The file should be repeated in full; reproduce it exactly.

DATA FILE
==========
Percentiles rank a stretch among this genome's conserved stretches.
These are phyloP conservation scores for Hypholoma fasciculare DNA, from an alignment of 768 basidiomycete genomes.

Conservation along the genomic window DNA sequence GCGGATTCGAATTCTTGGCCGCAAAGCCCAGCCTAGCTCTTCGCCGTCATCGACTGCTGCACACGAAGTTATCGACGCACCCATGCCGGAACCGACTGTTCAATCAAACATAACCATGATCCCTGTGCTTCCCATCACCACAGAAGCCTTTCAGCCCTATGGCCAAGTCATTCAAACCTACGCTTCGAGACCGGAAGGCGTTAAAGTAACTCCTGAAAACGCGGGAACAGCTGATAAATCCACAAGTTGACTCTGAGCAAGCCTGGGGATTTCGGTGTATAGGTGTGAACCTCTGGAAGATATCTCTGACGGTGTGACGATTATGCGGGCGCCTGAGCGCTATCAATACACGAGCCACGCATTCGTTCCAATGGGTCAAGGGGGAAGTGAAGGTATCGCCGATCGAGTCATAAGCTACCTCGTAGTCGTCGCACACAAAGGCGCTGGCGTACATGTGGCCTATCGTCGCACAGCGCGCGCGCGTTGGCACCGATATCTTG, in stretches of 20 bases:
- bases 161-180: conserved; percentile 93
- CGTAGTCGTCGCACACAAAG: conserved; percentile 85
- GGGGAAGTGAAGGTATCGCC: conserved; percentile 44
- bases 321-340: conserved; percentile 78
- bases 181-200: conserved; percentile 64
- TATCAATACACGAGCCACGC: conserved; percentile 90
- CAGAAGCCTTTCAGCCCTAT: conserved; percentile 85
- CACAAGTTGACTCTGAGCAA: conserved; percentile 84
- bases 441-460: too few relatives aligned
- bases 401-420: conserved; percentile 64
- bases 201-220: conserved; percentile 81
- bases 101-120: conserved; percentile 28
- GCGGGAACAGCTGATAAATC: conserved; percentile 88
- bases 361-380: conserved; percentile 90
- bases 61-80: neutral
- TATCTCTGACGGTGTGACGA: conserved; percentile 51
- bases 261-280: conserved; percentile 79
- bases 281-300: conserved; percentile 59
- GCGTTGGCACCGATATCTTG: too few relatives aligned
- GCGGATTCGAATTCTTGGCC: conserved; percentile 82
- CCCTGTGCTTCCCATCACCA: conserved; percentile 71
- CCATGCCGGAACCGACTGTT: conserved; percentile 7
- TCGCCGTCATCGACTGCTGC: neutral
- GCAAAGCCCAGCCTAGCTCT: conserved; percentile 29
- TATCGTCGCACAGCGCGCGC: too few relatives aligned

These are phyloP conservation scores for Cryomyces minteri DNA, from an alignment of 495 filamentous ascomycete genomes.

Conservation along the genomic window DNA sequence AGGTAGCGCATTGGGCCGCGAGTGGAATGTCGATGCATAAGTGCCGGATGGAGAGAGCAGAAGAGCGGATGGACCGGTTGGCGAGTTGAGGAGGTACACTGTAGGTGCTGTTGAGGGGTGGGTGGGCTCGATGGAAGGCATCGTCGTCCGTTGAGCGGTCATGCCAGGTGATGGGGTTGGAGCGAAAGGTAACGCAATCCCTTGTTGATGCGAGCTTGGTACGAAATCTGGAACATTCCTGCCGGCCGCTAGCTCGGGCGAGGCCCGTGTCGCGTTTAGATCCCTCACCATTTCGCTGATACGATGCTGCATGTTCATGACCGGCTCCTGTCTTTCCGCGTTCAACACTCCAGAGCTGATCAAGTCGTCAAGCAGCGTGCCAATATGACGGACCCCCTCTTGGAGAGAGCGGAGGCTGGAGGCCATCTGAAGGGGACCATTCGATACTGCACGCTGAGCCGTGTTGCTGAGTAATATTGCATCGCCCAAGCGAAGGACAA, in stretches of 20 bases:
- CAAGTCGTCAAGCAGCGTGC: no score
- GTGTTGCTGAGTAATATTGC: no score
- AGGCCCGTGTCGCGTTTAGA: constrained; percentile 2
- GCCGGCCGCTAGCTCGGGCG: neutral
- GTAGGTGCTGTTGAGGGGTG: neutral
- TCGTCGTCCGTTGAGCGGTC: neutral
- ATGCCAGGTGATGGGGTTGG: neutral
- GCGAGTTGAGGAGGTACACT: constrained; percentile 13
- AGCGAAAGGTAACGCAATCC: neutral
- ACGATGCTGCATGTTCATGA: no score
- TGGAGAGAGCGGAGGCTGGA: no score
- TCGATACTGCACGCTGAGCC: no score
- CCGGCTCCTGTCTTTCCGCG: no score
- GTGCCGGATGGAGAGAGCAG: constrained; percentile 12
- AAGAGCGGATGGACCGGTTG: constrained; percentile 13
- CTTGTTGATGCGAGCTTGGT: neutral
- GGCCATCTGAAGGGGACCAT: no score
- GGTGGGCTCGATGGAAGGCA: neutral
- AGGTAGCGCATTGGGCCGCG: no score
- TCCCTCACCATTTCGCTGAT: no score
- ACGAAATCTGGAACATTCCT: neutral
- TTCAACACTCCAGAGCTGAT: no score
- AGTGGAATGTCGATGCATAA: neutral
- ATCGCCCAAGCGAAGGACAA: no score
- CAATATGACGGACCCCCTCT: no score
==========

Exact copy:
Percentiles rank a stretch among this genome's conserved stretches.
These are phyloP conservation scores for Hypholoma fasciculare DNA, from an alignment of 768 basidiomycete genomes.

Conservation along the genomic window DNA sequence GCGGATTCGAATTCTTGGCCGCAAAGCCCAGCCTAGCTCTTCGCCGTCATCGACTGCTGCACACGAAGTTATCGACGCACCCATGCCGGAACCGACTGTTCAATCAAACATAACCATGATCCCTGTGCTTCCCATCACCACAGAAGCCTTTCAGCCCTATGGCCAAGTCATTCAAACCTACGCTTCGAGACCGGAAGGCGTTAAAGTAACTCCTGAAAACGCGGGAACAGCTGATAAATCCACAAGTTGACTCTGAGCAAGCCTGGGGATTTCGGTGTATAGGTGTGAACCTCTGGAAGATATCTCTGACGGTGTGACGATTATGCGGGCGCCTGAGCGCTATCAATACACGAGCCACGCATTCGTTCCAATGGGTCAAGGGGGAAGTGAAGGTATCGCCGATCGAGTCATAAGCTACCTCGTAGTCGTCGCACACAAAGGCGCTGGCGTACATGTGGCCTATCGTCGCACAGCGCGCGCGCGTTGGCACCGATATCTTG, in stretches of 20 bases:
- bases 161-180: conserved; percentile 93
- CGTAGTCGTCGCACACAAAG: conserved; percentile 85
- GGGGAAGTGAAGGTATCGCC: conserved; percentile 44
- bases 321-340: conserved; percentile 78
- bases 181-200: conserved; percentile 64
- TATCAATACACGAGCCACGC: conserved; percentile 90
- CAGAAGCCTTTCAGCCCTAT: conserved; percentile 85
- CACAAGTTGACTCTGAGCAA: conserved; percentile 84
- bases 441-460: too few relatives aligned
- bases 401-420: conserved; percentile 64
- bases 201-220: conserved; percentile 81
- bases 101-120: conserved; percentile 28
- GCGGGAACAGCTGATAAATC: conserved; percentile 88
- bases 361-380: conserved; percentile 90
- bases 61-80: neutral
- TATCTCTGACGGTGTGACGA: conserved; percentile 51
- bases 261-280: conserved; percentile 79
- bases 281-300: conserved; percentile 59
- GCGTTGGCACCGATATCTTG: too few relatives aligned
- GCGGATTCGAATTCTTGGCC: conserved; percentile 82
- CCCTGTGCTTCCCATCACCA: conserved; percentile 71
- CCATGCCGGAACCGACTGTT: conserved; percentile 7
- TCGCCGTCATCGACTGCTGC: neutral
- GCAAAGCCCAGCCTAGCTCT: conserved; percentile 29
- TATCGTCGCACAGCGCGCGC: too few relatives aligned

These are phyloP conservation scores for Cryomyces minteri DNA, from an alignment of 495 filamentous ascomycete genomes.

Conservation along the genomic window DNA sequence AGGTAGCGCATTGGGCCGCGAGTGGAATGTCGATGCATAAGTGCCGGATGGAGAGAGCAGAAGAGCGGATGGACCGGTTGGCGAGTTGAGGAGGTACACTGTAGGTGCTGTTGAGGGGTGGGTGGGCTCGATGGAAGGCATCGTCGTCCGTTGAGCGGTCATGCCAGGTGATGGGGTTGGAGCGAAAGGTAACGCAATCCCTTGTTGATGCGAGCTTGGTACGAAATCTGGAACATTCCTGCCGGCCGCTAGCTCGGGCGAGGCCCGTGTCGCGTTTAGATCCCTCACCATTTCGCTGATACGATGCTGCATGTTCATGACCGGCTCCTGTCTTTCCGCGTTCAACACTCCAGAGCTGATCAAGTCGTCAAGCAGCGTGCCAATATGACGGACCCCCTCTTGGAGAGAGCGGAGGCTGGAGGCCATCTGAAGGGGACCATTCGATACTGCACGCTGAGCCGTGTTGCTGAGTAATATTGCATCGCCCAAGCGAAGGACAA, in stretches of 20 bases:
- CAAGTCGTCAAGCAGCGTGC: no score
- GTGTTGCTGAGTAATATTGC: no score
- AGGCCCGTGTCGCGTTTAGA: constrained; percentile 2
- GCCGGCCGCTAGCTCGGGCG: neutral
- GTAGGTGCTGTTGAGGGGTG: neutral
- TCGTCGTCCGTTGAGCGGTC: neutral
- ATGCCAGGTGATGGGGTTGG: neutral
- GCGAGTTGAGGAGGTACACT: constrained; percentile 13
- AGCGAAAGGTAACGCAATCC: neutral
- ACGATGCTGCATGTTCATGA: no score
- TGGAGAGAGCGGAGGCTGGA: no score
- TCGATACTGCACGCTGAGCC: no score
- CCGGCTCCTGTCTTTCCGCG: no score
- GTGCCGGATGGAGAGAGCAG: constrained; percentile 12
- AAGAGCGGATGGACCGGTTG: constrained; percentile 13
- CTTGTTGATGCGAGCTTGGT: neutral
- GGCCATCTGAAGGGGACCAT: no score
- GGTGGGCTCGATGGAAGGCA: neutral
- AGGTAGCGCATTGGGCCGCG: no score
- TCCCTCACCATTTCGCTGAT: no score
- ACGAAATCTGGAACATTCCT: neutral
- TTCAACACTCCAGAGCTGAT: no score
- AGTGGAATGTCGATGCATAA: neutral
- ATCGCCCAAGCGAAGGACAA: no score
- CAATATGACGGACCCCCTCT: no score